Plans to build a massive new headquarters for the Department of Homeland Security have run up against fiscal reality. Construction is more than $1.5 billion over budget and 11 years behind schedule, and the project may never be completed, the Washington Post reported, based on budget documents and interviews with former and current federal officials. Plans include the renovation of more than 50 historic structures and the building of new ones on the west campus of a 336-acre site owned by St. Elizabeths Hospital, a psychiatric facility run by the District of Columbia Department of Mental Health. The district continues to treat patients at the hospital's East Campus.
Originally pegged at a cost of less than $3 billion, the new headquarters were to be ready for occupation in 2015. The latest estimate is for the headquarters to open in 2026 at a cost of $4.5 billion. To reach that goal, Congress would have to appropriate an average $280 million a year, considerably more than the $190 million the project received this year.
"GSA and DHS haven't received the appropriations that this project needs to keep it on its original schedule," Mafara Hobson, a spokeswoman for the General Services Administration told the Post. "Construction is a commodity market, and costs increase with delays."
So far only a Coast Guard building stands on the otherwise undeveloped federally owned land that is the former West Campus of the hospital. Planned as Washington's biggest construction project since the completion of the Pentagon in 1943, the new DHS home was to be an economic development effort as well, one that would "provide a tremendous economic boost to the Anacostia and Congress Heights neighborhoods," Bill Guerin, head of GSA's Recovery Act Program Management Office told Congress in 2009. But with Congress facing budget deficits in the hundreds of billions each year, along with rising costs in military and entitlement programs and an ongoing crisis at the Veterans Administration, there is now open doubt over whether the project will ever be completed. Former DHS Secretary Michael Chertoff, who once called a consolidated headquarters for the department essential to its mission, now concedes it may lose in the competition of spending priorities.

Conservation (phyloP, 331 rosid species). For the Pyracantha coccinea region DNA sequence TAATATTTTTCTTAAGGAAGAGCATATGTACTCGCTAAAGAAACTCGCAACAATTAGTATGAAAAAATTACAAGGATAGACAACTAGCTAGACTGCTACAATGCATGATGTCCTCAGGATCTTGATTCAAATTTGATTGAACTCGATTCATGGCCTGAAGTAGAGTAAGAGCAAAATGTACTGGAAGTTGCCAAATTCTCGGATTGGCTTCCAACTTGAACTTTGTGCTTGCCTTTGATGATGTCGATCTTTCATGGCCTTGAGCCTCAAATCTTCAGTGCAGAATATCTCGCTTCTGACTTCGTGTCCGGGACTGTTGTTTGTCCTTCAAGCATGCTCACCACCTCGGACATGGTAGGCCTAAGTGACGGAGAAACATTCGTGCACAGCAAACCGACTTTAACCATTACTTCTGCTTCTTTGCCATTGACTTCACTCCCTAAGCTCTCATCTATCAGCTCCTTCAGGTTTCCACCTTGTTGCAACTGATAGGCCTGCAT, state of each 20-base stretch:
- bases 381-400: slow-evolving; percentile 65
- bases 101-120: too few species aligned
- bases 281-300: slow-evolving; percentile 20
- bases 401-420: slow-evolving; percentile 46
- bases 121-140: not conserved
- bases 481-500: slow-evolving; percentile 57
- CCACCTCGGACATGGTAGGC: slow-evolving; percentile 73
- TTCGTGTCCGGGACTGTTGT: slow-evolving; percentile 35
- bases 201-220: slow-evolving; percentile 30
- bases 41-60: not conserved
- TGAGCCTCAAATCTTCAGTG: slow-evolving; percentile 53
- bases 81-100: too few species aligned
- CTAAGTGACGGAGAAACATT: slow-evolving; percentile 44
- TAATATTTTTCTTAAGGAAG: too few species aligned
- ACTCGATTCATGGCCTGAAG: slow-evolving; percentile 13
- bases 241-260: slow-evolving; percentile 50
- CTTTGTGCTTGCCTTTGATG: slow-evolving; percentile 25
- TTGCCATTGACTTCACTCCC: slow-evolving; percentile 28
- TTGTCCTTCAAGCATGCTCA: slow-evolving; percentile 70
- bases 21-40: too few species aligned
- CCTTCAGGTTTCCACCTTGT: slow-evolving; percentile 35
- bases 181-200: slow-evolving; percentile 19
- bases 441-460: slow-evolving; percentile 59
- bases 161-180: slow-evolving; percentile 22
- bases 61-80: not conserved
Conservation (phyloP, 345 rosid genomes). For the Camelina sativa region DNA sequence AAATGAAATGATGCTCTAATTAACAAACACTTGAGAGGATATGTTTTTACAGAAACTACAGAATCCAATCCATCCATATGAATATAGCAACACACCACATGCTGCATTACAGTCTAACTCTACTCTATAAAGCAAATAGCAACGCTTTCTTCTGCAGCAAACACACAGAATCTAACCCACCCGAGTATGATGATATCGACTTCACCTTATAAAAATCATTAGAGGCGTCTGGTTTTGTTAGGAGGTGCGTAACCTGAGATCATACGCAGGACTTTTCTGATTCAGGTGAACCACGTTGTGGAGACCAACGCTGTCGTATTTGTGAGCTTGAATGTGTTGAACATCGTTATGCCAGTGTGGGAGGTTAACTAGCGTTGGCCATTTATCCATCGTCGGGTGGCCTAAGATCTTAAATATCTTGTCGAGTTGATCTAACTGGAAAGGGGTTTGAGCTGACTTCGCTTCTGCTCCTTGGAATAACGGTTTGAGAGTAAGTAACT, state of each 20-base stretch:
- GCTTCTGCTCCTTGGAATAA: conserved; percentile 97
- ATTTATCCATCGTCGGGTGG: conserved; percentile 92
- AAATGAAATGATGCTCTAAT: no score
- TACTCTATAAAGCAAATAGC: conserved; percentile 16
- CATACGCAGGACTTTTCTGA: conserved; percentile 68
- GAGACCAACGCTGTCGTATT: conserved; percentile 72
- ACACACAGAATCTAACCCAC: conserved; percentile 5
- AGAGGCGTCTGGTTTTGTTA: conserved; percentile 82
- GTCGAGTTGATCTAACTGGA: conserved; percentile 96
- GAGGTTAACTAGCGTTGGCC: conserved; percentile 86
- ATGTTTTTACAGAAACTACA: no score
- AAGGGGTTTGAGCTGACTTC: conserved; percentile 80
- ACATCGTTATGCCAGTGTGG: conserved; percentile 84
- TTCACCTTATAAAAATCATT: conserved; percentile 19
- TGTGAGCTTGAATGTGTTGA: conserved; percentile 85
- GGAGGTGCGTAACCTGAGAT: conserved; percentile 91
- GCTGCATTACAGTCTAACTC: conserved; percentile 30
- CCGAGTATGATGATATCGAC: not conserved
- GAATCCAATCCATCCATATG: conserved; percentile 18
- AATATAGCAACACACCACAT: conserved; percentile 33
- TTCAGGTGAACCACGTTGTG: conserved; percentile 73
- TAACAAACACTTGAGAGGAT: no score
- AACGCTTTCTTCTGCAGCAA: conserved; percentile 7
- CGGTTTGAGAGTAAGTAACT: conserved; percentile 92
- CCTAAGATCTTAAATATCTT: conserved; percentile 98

"I suspect there is no constituency for building a new headquarters complex right now," Chertoff told the Post. Rep. Jeff Duncan (R-S.C.) who chairs the Homeland Security Subcommittee on Oversight and Management Efficiency, used a football analogy to suggest it's fourth down and too long to go for the headquarters plan.
"Sometimes you just have to drop back and punt," said Duncan, whose subcommittee has criticized the management of the project. "At what point in time does the government just cut its losses and look for a better way of doing things?"